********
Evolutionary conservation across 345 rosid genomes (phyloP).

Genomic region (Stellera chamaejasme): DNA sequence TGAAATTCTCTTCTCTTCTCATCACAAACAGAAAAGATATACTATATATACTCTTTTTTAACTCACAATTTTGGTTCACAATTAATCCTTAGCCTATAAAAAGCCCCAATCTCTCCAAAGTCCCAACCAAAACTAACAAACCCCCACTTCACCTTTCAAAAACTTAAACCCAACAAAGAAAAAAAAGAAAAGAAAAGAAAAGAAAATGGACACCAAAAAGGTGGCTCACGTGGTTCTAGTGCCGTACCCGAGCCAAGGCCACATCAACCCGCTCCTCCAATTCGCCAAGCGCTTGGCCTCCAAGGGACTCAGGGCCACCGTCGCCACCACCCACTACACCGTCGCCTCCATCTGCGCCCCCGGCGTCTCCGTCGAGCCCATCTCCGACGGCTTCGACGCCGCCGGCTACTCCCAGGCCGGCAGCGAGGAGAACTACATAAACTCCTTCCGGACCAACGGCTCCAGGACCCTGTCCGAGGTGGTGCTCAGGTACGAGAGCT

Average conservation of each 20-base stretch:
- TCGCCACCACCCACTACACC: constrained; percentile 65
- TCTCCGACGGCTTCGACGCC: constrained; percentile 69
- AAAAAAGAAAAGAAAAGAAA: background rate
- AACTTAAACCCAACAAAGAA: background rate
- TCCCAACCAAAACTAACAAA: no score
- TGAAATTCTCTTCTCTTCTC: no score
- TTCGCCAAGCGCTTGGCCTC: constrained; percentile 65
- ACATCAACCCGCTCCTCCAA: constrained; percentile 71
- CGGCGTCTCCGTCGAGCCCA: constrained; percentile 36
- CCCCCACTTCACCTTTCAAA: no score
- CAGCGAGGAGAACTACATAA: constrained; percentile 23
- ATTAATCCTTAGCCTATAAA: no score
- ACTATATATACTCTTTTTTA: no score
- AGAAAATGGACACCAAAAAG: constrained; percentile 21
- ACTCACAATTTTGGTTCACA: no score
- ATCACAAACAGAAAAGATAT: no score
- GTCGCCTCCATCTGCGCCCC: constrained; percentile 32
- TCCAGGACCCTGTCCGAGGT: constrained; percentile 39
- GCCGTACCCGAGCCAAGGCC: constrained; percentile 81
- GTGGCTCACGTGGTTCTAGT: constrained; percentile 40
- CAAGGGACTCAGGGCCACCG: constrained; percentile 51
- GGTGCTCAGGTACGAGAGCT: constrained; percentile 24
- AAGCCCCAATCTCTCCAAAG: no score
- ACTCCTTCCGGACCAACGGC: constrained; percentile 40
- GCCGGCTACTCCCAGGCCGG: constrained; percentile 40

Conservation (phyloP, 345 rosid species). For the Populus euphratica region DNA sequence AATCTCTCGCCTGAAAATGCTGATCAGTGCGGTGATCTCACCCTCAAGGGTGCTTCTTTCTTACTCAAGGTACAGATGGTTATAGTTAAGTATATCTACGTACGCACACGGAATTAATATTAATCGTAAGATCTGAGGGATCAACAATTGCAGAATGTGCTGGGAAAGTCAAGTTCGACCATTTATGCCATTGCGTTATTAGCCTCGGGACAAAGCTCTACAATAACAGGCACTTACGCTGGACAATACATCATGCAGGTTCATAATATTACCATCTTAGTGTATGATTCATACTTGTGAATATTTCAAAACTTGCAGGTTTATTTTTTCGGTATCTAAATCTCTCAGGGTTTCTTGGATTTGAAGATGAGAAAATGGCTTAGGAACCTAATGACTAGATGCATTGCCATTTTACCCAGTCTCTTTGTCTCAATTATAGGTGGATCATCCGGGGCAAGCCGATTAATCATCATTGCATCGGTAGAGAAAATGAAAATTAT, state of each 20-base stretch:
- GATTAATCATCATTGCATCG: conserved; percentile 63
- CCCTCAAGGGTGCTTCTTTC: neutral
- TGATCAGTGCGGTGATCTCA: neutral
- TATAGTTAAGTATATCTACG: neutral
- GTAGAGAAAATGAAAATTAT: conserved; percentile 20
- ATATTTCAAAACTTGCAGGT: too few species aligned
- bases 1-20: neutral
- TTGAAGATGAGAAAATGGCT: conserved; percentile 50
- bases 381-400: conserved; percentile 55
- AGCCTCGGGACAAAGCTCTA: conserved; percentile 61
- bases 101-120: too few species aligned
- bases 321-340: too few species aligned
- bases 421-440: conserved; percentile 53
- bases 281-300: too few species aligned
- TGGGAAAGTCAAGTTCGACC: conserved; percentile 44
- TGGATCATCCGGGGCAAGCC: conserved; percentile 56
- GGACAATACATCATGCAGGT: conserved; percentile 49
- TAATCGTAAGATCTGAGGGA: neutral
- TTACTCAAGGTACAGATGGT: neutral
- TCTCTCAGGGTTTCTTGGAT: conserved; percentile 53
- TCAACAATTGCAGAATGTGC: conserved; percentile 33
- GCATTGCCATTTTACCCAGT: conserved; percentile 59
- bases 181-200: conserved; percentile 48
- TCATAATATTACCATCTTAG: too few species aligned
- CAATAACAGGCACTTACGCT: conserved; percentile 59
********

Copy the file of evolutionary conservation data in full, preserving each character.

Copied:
Evolutionary conservation across 345 rosid genomes (phyloP).

Genomic region (Stellera chamaejasme): DNA sequence TGAAATTCTCTTCTCTTCTCATCACAAACAGAAAAGATATACTATATATACTCTTTTTTAACTCACAATTTTGGTTCACAATTAATCCTTAGCCTATAAAAAGCCCCAATCTCTCCAAAGTCCCAACCAAAACTAACAAACCCCCACTTCACCTTTCAAAAACTTAAACCCAACAAAGAAAAAAAAGAAAAGAAAAGAAAAGAAAATGGACACCAAAAAGGTGGCTCACGTGGTTCTAGTGCCGTACCCGAGCCAAGGCCACATCAACCCGCTCCTCCAATTCGCCAAGCGCTTGGCCTCCAAGGGACTCAGGGCCACCGTCGCCACCACCCACTACACCGTCGCCTCCATCTGCGCCCCCGGCGTCTCCGTCGAGCCCATCTCCGACGGCTTCGACGCCGCCGGCTACTCCCAGGCCGGCAGCGAGGAGAACTACATAAACTCCTTCCGGACCAACGGCTCCAGGACCCTGTCCGAGGTGGTGCTCAGGTACGAGAGCT

Average conservation of each 20-base stretch:
- TCGCCACCACCCACTACACC: constrained; percentile 65
- TCTCCGACGGCTTCGACGCC: constrained; percentile 69
- AAAAAAGAAAAGAAAAGAAA: background rate
- AACTTAAACCCAACAAAGAA: background rate
- TCCCAACCAAAACTAACAAA: no score
- TGAAATTCTCTTCTCTTCTC: no score
- TTCGCCAAGCGCTTGGCCTC: constrained; percentile 65
- ACATCAACCCGCTCCTCCAA: constrained; percentile 71
- CGGCGTCTCCGTCGAGCCCA: constrained; percentile 36
- CCCCCACTTCACCTTTCAAA: no score
- CAGCGAGGAGAACTACATAA: constrained; percentile 23
- ATTAATCCTTAGCCTATAAA: no score
- ACTATATATACTCTTTTTTA: no score
- AGAAAATGGACACCAAAAAG: constrained; percentile 21
- ACTCACAATTTTGGTTCACA: no score
- ATCACAAACAGAAAAGATAT: no score
- GTCGCCTCCATCTGCGCCCC: constrained; percentile 32
- TCCAGGACCCTGTCCGAGGT: constrained; percentile 39
- GCCGTACCCGAGCCAAGGCC: constrained; percentile 81
- GTGGCTCACGTGGTTCTAGT: constrained; percentile 40
- CAAGGGACTCAGGGCCACCG: constrained; percentile 51
- GGTGCTCAGGTACGAGAGCT: constrained; percentile 24
- AAGCCCCAATCTCTCCAAAG: no score
- ACTCCTTCCGGACCAACGGC: constrained; percentile 40
- GCCGGCTACTCCCAGGCCGG: constrained; percentile 40

Conservation (phyloP, 345 rosid species). For the Populus euphratica region DNA sequence AATCTCTCGCCTGAAAATGCTGATCAGTGCGGTGATCTCACCCTCAAGGGTGCTTCTTTCTTACTCAAGGTACAGATGGTTATAGTTAAGTATATCTACGTACGCACACGGAATTAATATTAATCGTAAGATCTGAGGGATCAACAATTGCAGAATGTGCTGGGAAAGTCAAGTTCGACCATTTATGCCATTGCGTTATTAGCCTCGGGACAAAGCTCTACAATAACAGGCACTTACGCTGGACAATACATCATGCAGGTTCATAATATTACCATCTTAGTGTATGATTCATACTTGTGAATATTTCAAAACTTGCAGGTTTATTTTTTCGGTATCTAAATCTCTCAGGGTTTCTTGGATTTGAAGATGAGAAAATGGCTTAGGAACCTAATGACTAGATGCATTGCCATTTTACCCAGTCTCTTTGTCTCAATTATAGGTGGATCATCCGGGGCAAGCCGATTAATCATCATTGCATCGGTAGAGAAAATGAAAATTAT, state of each 20-base stretch:
- GATTAATCATCATTGCATCG: conserved; percentile 63
- CCCTCAAGGGTGCTTCTTTC: neutral
- TGATCAGTGCGGTGATCTCA: neutral
- TATAGTTAAGTATATCTACG: neutral
- GTAGAGAAAATGAAAATTAT: conserved; percentile 20
- ATATTTCAAAACTTGCAGGT: too few species aligned
- bases 1-20: neutral
- TTGAAGATGAGAAAATGGCT: conserved; percentile 50
- bases 381-400: conserved; percentile 55
- AGCCTCGGGACAAAGCTCTA: conserved; percentile 61
- bases 101-120: too few species aligned
- bases 321-340: too few species aligned
- bases 421-440: conserved; percentile 53
- bases 281-300: too few species aligned
- TGGGAAAGTCAAGTTCGACC: conserved; percentile 44
- TGGATCATCCGGGGCAAGCC: conserved; percentile 56
- GGACAATACATCATGCAGGT: conserved; percentile 49
- TAATCGTAAGATCTGAGGGA: neutral
- TTACTCAAGGTACAGATGGT: neutral
- TCTCTCAGGGTTTCTTGGAT: conserved; percentile 53
- TCAACAATTGCAGAATGTGC: conserved; percentile 33
- GCATTGCCATTTTACCCAGT: conserved; percentile 59
- bases 181-200: conserved; percentile 48
- TCATAATATTACCATCTTAG: too few species aligned
- CAATAACAGGCACTTACGCT: conserved; percentile 59